Drawing upon research with criminalized women in Massachusetts, this article examines barriers to health care before, during, and after incarceration. Although very few of the surveyed women reported having had to forgo medical treatment because of an inability to pay, almost all of them reported being unable to access consistent, ongoing health care services. Typically, the women recalled sequential contact with dozens of providers at dozens of facilities, treatment plans that had been developed but never executed, psychotherapy that opened wounds but was terminated before healing them, and involuntary interruptions in legally prescribed courses of psychiatric medications. Acknowledging that these problems are related to wider structures of health care delivery in the United States, this article ends with a modest proposal for developing a role for health care advocates assigned to coordinate care for those with complicated medical problems to help them manage their health care needs over a long period of time.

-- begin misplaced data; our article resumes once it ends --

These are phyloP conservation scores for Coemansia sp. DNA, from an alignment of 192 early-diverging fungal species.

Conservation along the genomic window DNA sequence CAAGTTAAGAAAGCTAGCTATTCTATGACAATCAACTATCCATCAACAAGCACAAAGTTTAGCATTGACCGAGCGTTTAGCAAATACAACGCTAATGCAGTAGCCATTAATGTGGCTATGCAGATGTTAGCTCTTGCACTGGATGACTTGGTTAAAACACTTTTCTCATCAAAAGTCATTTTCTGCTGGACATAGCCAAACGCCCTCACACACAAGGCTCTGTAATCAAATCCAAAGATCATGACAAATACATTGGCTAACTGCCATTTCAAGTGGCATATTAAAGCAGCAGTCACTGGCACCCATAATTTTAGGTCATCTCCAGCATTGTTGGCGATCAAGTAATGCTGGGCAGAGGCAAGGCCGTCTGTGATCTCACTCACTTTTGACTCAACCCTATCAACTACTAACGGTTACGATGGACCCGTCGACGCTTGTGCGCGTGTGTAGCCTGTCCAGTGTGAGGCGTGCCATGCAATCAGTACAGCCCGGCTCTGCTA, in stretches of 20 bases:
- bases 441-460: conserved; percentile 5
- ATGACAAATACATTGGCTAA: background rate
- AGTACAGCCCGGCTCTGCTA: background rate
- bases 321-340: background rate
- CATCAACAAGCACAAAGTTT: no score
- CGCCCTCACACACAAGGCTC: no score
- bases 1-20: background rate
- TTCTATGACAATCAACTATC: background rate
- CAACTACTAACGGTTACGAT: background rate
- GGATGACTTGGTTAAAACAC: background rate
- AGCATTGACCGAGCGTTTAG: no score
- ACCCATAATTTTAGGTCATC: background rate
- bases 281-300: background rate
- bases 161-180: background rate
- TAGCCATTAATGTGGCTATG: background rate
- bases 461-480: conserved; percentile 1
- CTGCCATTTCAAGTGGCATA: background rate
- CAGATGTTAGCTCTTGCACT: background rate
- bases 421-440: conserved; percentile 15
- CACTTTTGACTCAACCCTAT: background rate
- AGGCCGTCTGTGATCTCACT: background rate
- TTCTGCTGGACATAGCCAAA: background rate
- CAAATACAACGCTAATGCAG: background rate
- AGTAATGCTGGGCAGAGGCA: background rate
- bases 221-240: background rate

Bibliographical noteFunding Information:
The authors disclosed receipt of the following financial support for the research, authorship, and/or publication of this article: Financial support for the project has been provided by Suffolk University’s Summer Research Stipend, the Center for Women’s Health and Human Rights (Suffolk University), the Center for Crime and Justice Policy Research (Suffolk University), and the Massachusetts Bay Transit Authority (in-kind donations).
- continuity of care
- health care